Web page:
When I want to board the plane, the ticket scanner refuses my ticket. I’m not on the list. Don’t worry, the lady reassures me. She takes my ticket (which clearly states my flight info) and checks me in manually. I’m lucky and get in a front row seat with lots of leg room. I nap through most of the flight. Then I hear the flight attendant announcing that we’re approaching Moline. Wait, what? Maybe she accidentally said the wrong name. Then, “Welcome to Moline.” Maybe the Atlanta airport has a name? I get off the plane, look at the clock, it’s 2 hours off my planned arrival time. A look at the arrivals screen outside security announces a flight from Atlanta arriving soon. The girl who sat next to me on the flight walks by with her parents (who picked her up) and the following dialogue unfolds

“Excuse me… where are we?”
“Moline.”
“Moline, which state?”
“Illinois.”

I don’t even know where Illinois is, so they tell me we’re 2 hours away from Chicago. I thank them (they wish me luck), freak out for a minute, then I head back to the gate to take care of my situation. The flight crew tells me I need to see an agent. The policeman (who followed me when I went back past security.. oops) kindly arranges a meeting for me.

The flight agent arranges flights for me in the morning (there’s a direct flight but I have to be on the same airline so I fly via Chicago) and a hotel for the night. I also get two breakfast vouchers for the airports. Turns out I don’t have to pay for this mess. Also, I’m told that my suitcases are already in Atlanta.

At the hotel (in Iowa), I shower, read and reply to some messages, and go to bed for a meagre 4 hours of sleep (possibly less, my body was still in the California timezone so I wasn’t very tired around midnight). At 4:30, I take the shuttle to the airport, at 6 I fly to Chicago.

My transfer time is quite short so I don’t waste too much time waiting. We board the plane (I get Economy Plus seating – yay!), and are then told to unboard again because something is wrong with the plane which needs to be fixed. Instead of the promised 2 minutes, we wait for 20 before we get back on the plane. I’m super tired and pass out before the plane takes off. When I wake up again, we’re already half way across the US.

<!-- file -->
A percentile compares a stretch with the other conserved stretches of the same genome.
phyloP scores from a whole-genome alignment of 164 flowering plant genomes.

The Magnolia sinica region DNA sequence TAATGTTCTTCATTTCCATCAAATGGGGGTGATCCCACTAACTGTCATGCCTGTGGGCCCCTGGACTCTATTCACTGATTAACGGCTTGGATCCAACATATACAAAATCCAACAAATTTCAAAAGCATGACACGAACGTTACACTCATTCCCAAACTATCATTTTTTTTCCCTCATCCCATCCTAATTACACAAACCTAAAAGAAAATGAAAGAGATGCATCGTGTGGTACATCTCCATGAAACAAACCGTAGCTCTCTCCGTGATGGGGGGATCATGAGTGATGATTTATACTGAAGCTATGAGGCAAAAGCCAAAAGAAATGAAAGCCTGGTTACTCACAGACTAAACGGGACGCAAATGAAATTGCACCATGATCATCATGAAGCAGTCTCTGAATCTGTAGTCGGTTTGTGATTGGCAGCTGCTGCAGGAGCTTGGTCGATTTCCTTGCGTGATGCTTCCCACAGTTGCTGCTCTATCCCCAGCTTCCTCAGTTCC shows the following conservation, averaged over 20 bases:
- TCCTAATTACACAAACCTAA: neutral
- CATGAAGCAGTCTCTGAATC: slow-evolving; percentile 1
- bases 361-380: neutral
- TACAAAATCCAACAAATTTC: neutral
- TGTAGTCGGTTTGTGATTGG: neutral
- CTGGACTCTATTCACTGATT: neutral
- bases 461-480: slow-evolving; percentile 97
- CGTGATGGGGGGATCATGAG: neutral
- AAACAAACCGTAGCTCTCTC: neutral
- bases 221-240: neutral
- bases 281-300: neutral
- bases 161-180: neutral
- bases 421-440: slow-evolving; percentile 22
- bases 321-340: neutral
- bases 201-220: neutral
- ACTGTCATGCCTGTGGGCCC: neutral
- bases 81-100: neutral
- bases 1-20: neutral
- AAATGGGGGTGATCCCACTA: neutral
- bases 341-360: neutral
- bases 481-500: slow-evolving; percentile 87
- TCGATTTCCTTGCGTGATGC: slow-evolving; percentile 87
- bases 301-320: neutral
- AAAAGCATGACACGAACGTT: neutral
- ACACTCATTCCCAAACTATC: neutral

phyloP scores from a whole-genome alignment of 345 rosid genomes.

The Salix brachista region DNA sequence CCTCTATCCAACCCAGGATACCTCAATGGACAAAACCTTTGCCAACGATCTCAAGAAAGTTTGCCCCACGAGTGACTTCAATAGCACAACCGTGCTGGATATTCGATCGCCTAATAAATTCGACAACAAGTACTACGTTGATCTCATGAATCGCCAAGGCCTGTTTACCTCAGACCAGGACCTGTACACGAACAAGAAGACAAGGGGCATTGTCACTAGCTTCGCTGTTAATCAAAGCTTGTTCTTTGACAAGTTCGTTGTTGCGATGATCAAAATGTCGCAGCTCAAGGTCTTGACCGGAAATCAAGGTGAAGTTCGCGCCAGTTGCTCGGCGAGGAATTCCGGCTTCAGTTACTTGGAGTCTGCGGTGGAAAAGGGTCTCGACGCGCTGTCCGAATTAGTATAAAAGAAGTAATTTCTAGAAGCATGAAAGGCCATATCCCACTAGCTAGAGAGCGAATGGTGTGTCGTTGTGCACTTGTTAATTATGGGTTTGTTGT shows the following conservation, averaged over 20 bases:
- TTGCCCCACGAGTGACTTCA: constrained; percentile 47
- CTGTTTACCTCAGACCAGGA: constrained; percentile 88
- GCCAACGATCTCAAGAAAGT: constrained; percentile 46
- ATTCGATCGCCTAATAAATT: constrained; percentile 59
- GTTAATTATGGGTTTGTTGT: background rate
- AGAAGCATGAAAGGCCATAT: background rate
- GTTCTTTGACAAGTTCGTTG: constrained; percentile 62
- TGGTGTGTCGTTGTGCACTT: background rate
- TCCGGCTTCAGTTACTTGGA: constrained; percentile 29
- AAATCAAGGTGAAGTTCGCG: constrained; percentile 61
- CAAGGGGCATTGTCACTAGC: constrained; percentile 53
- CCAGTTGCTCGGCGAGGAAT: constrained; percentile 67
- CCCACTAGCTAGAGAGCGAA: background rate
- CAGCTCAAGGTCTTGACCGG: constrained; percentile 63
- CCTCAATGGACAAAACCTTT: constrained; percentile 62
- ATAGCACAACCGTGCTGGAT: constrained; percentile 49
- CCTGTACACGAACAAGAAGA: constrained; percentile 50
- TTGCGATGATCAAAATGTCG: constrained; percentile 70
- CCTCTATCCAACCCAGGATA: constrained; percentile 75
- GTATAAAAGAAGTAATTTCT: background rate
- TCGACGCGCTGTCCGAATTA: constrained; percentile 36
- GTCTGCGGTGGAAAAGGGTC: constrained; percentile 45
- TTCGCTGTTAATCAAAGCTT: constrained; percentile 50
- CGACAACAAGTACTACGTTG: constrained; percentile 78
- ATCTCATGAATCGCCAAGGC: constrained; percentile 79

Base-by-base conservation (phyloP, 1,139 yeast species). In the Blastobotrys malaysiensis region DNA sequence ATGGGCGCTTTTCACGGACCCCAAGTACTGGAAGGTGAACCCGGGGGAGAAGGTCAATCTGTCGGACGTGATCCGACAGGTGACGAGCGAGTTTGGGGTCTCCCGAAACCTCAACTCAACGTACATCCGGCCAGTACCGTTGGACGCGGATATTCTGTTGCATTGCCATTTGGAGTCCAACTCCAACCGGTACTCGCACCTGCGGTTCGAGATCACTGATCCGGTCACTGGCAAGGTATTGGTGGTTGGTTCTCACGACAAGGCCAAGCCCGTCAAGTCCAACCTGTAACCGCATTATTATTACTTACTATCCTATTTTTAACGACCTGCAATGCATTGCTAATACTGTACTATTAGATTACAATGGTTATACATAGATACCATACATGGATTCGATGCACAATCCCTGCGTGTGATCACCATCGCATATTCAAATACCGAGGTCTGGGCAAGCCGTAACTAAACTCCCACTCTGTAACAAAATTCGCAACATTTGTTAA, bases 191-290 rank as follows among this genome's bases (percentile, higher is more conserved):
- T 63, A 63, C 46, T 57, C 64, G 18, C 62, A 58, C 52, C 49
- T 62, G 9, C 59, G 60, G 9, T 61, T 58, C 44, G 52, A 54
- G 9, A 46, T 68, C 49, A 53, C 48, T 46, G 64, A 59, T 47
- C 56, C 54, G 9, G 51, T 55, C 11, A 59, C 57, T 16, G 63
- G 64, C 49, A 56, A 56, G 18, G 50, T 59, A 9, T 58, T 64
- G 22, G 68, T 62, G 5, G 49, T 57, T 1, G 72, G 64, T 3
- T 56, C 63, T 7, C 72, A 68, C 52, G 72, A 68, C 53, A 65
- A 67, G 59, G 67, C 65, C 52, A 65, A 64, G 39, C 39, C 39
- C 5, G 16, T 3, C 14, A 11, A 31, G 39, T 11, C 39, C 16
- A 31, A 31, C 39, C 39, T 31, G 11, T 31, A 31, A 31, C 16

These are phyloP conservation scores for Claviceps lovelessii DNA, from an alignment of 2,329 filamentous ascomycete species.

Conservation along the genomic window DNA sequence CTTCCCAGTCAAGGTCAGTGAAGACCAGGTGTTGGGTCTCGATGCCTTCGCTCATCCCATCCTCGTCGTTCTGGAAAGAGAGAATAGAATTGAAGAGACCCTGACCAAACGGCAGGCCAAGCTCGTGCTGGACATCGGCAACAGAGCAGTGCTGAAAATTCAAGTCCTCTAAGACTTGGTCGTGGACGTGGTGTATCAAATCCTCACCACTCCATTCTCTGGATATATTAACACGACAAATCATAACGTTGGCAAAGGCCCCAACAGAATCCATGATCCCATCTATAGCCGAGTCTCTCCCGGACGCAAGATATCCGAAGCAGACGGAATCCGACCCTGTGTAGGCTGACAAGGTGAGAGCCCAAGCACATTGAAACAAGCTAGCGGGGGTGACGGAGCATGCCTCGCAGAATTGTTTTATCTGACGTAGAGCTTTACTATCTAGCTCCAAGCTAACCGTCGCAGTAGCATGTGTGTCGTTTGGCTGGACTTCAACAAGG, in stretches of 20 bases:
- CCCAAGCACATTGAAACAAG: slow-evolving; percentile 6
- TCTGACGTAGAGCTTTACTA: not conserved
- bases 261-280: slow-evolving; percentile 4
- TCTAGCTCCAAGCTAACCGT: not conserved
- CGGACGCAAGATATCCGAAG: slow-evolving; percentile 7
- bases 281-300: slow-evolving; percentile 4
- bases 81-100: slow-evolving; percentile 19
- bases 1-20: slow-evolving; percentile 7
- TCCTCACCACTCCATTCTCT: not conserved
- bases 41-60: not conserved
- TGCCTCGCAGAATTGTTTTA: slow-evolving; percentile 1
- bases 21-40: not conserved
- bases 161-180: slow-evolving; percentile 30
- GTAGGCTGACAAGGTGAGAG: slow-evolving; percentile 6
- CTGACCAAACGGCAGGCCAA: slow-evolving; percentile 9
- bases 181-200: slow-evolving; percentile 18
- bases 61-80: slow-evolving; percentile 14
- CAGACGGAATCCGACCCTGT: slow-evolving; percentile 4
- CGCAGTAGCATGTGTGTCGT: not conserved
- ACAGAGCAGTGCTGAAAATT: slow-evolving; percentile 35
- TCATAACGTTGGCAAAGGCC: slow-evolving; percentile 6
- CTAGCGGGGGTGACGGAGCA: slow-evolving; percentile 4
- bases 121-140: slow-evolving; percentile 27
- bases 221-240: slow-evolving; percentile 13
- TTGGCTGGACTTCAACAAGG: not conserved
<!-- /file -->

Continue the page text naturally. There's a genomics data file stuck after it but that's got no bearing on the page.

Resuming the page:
In Atlanta, I go to the missing luggage counter, pick up my two suitcases and leave the airport within less than 30 minutes.

All this turned out pretty okay for me. I was 14 hours late (not bad considering the magnitude of that mess) and only missed 2 sessions of the conference. I also got to add two states to my visited states list (I once decided they count if I was outside the airport/car). However, I still don’t fully understand how all that could happen.

  • Why was there no big announcement for the gate change? I’m pretty sure I was alert enough to not miss that, and the screen clearly said Atlanta when I sat down.
  • Why didn’t they think to check if it’s the right flight if I’m not on the list and they know there was a gate change?
  • Why was I able to get on a flight I wasn’t supposed to be on?
  • How come they didn’t ask for me on the other flight? I’ve heard announcements asking for missing passengers very often, but my colleagues didn’t hear anything while they were waiting.
  • Why was my luggage able to travel to Atlanta when I wasn’t on the plane?

There’s a lot of security measures at the airport. After the two bodyscans I was put through, I got pat-downs on my ankle and the back pocket of my pants because they lit up. I had to take of my shoes. I wasn’t permitted to take liquids through security. But my luggage flew without me and I was able to board the wrong flight.
So much for all the safety measures.